One Chicago taxi driver is attracting a lot of attention these days.
Tarig Kamill, 52, says over the years he has seen countless cab drivers pass disabled individuals on the road because they don't want to take the time to help those in wheelchairs enter the vehicle.
And it bothers him.
"I see these drivers, and I think they are lazy," Kamill told the Chicago Tribune. "They can make more money picking up passengers along the street, so they don't want to bother. They don't see that they have a responsibility to help other people."
The 11-year taxi cab veteran thinks there is a moral obligation.
In 2013, he provided 1,821 rides to passengers in wheelchairs, the Tribune reported, citing government records.
Now, his good character has earned him 60 nominations for Chicago's annual Taxicab Driver Excellence Award.
"His cab is always clean, both inside and out," customer William Hayes wrote in his nominating form, according to the Tribune. "And he will try to help you in any way he can. He guides his clients on and off the vehicle with the utmost consideration for the client's well-being and safety. He will assist you up to your front door and inside the building."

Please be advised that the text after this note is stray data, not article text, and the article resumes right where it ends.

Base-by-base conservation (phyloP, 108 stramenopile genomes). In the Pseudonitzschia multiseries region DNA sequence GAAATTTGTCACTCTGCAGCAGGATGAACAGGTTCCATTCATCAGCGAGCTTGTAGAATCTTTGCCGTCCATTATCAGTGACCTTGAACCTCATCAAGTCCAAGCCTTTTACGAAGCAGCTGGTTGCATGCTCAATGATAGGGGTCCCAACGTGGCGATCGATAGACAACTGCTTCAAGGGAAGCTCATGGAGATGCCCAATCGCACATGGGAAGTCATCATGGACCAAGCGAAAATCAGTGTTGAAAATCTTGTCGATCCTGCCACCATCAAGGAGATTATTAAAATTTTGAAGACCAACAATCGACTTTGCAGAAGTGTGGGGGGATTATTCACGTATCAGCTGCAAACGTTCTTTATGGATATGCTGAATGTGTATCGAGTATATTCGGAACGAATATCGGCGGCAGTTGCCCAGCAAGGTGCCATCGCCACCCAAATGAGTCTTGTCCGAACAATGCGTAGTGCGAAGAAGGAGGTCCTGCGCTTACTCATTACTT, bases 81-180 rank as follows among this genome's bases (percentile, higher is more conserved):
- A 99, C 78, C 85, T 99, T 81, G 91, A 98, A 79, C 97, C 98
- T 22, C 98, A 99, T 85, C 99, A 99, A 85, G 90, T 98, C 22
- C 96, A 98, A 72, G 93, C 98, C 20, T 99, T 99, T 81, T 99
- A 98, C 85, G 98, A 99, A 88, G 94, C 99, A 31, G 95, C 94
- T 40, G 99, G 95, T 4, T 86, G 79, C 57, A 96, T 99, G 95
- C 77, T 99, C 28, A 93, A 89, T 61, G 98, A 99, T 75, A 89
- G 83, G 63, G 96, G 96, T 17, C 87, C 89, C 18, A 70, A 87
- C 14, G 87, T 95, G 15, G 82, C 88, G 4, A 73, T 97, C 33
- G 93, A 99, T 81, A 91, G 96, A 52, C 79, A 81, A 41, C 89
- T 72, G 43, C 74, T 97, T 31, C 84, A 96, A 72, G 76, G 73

[sharequote align="center"]"He will assist you up to your front door and inside the building."[/sharequote]
"Tarig remembers me and greets me personally by name," passenger Max Arkley reportedly echoed in his nominating form. "He secures and checks all four of the ties that attach to my wheelchair. He always reminds people traveling with me to watch their head when entering and exiting his cab."
The award, aimed at honoring drivers who treat customers with disabilities in an exemplarily fashion, comes with a free taxi medallion worth about $350,000 as a prize. If he wins, Kamill could then purchase his own cab, meaning he'd no longer need to rent one from a dispatch company.
"I won't see the savings this year because I have to purchase my own taxi," he told the Tribune. "But once it's paid for, it's going to make a big, big difference for my family. I cannot even begin to explain the difference."
The 52-year-old, a Sudanese computer engineer who moved to Chicago in 2002, says he is honored to read such compliments being written about him.
"It makes me proud to read all these things," he said. "I want to do more. I want to provide more rides and help more people. That's what this award has done for me."
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